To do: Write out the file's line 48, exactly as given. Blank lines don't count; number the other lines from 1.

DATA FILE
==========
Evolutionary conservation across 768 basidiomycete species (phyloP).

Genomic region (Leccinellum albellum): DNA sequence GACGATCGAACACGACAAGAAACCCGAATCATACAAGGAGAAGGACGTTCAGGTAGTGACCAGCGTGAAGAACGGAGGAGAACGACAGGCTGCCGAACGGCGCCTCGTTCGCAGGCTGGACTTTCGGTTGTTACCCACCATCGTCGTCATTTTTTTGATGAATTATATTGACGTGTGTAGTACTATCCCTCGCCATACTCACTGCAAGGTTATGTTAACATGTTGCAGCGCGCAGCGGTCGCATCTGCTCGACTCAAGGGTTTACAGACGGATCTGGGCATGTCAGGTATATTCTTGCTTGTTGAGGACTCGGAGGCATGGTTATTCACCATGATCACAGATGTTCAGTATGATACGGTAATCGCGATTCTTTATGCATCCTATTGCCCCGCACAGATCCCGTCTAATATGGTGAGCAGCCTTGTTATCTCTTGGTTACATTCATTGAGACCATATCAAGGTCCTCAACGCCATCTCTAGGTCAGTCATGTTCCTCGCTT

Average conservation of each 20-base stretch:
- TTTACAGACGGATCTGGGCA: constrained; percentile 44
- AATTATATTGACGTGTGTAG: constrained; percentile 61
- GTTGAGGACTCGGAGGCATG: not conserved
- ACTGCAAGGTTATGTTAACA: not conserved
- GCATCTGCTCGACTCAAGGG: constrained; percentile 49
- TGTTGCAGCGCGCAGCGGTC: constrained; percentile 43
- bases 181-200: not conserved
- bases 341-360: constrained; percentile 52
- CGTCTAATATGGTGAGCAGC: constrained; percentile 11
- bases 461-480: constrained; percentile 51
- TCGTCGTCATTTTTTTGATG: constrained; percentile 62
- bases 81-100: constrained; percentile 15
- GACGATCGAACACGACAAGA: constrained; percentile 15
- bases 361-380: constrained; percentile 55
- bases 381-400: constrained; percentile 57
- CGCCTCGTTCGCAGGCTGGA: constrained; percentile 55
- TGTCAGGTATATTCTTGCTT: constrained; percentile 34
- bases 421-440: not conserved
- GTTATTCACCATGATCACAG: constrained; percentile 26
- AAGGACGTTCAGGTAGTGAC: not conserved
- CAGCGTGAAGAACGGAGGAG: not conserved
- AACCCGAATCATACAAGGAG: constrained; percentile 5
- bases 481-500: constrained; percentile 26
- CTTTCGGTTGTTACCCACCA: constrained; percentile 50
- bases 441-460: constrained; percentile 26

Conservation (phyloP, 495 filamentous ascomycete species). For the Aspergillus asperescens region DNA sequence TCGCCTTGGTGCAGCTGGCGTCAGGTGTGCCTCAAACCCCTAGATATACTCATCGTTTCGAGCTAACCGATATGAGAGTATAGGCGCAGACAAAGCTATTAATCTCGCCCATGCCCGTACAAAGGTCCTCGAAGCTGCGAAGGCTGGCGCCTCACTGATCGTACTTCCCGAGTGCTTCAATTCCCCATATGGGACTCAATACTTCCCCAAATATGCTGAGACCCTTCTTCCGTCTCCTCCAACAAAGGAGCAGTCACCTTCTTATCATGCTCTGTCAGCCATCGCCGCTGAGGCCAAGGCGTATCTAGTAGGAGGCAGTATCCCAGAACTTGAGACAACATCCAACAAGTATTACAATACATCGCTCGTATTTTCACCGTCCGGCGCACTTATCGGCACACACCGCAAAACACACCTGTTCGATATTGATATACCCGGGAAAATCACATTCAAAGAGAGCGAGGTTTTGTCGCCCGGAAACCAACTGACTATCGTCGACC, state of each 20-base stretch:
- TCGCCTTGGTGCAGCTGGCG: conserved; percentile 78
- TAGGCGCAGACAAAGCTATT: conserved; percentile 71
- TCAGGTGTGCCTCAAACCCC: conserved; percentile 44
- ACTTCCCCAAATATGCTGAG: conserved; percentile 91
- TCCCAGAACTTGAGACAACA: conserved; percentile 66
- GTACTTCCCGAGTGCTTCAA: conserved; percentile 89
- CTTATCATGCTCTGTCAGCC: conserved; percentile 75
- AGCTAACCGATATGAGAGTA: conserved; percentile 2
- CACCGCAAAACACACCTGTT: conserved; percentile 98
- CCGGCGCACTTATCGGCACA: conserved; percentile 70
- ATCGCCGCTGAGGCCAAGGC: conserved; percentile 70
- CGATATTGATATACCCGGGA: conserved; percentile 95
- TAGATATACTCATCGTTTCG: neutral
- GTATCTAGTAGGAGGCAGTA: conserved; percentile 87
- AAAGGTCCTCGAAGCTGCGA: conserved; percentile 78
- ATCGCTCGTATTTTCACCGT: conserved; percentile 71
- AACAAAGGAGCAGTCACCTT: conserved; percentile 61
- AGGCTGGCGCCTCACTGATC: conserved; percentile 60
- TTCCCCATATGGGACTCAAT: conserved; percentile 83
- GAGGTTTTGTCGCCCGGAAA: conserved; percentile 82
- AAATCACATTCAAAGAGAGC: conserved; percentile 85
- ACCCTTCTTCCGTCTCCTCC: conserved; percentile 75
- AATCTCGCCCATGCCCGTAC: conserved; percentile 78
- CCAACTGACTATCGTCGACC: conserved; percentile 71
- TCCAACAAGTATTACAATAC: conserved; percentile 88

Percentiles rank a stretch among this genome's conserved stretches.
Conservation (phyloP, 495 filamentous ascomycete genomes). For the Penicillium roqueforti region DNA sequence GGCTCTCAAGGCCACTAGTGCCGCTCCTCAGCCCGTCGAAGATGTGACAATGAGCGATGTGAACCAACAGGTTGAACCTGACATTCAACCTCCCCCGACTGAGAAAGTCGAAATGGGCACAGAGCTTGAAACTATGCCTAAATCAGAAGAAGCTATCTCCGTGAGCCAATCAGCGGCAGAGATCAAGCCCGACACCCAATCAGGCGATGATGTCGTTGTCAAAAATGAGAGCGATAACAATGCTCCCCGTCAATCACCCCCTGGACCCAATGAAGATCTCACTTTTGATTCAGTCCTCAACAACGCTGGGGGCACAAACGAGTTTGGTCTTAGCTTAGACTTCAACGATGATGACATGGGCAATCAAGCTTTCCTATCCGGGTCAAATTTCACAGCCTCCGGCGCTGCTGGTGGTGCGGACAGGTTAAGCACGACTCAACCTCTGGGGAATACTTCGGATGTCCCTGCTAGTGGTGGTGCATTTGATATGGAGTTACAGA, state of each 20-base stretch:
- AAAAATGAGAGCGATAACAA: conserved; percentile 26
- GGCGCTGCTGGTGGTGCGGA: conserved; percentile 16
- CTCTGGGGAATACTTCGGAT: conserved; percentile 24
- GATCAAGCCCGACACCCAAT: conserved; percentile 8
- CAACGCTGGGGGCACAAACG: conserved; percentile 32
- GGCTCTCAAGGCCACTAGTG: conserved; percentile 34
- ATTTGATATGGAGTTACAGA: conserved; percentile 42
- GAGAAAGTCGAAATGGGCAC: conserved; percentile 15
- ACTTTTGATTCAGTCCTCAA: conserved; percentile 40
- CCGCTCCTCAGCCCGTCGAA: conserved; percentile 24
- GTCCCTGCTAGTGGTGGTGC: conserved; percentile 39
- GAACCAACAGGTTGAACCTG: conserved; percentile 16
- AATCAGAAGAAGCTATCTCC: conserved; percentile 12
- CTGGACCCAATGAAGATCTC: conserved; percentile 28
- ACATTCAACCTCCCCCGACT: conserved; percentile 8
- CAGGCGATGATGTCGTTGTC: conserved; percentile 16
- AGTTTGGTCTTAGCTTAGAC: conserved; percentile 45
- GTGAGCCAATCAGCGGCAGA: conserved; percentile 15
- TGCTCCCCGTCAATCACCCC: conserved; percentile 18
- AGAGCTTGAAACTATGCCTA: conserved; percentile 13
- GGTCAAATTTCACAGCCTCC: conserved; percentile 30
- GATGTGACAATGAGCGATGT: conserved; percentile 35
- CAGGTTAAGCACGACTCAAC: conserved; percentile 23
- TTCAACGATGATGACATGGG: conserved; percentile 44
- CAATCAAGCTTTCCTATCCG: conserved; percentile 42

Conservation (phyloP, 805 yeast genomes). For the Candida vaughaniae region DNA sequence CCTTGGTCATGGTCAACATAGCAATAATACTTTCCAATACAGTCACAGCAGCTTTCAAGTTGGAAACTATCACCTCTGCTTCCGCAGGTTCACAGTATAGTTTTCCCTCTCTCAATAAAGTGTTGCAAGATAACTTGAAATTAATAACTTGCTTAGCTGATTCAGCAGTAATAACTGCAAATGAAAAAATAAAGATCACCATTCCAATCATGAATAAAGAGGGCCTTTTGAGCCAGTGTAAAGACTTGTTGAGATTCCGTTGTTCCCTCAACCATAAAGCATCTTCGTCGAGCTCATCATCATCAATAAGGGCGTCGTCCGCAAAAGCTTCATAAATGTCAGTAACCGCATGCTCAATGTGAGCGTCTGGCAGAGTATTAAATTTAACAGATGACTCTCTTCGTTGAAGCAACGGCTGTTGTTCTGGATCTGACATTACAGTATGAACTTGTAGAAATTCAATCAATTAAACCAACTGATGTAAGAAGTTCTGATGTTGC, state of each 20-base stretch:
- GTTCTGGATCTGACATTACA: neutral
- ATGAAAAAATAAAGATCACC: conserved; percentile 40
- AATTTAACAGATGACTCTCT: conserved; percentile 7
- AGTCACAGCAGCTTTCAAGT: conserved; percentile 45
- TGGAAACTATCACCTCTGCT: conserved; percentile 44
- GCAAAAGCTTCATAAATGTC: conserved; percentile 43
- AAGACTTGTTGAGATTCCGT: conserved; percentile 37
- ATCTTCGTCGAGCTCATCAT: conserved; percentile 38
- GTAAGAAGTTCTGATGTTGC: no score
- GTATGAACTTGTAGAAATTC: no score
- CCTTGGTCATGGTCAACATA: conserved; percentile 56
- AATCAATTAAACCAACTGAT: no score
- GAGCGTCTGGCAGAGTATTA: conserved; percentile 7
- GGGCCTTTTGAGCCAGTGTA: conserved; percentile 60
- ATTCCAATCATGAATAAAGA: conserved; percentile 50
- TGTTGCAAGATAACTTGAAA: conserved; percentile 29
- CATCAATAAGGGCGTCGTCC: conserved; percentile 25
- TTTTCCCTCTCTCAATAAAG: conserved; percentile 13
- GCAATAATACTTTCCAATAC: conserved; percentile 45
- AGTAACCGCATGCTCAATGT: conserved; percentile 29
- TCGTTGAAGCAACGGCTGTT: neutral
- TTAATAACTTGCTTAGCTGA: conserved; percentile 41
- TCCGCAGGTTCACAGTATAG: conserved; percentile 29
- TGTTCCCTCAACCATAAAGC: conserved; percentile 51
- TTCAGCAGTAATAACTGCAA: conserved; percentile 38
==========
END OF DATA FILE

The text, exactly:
- TTCCCCATATGGGACTCAAT: conserved; percentile 83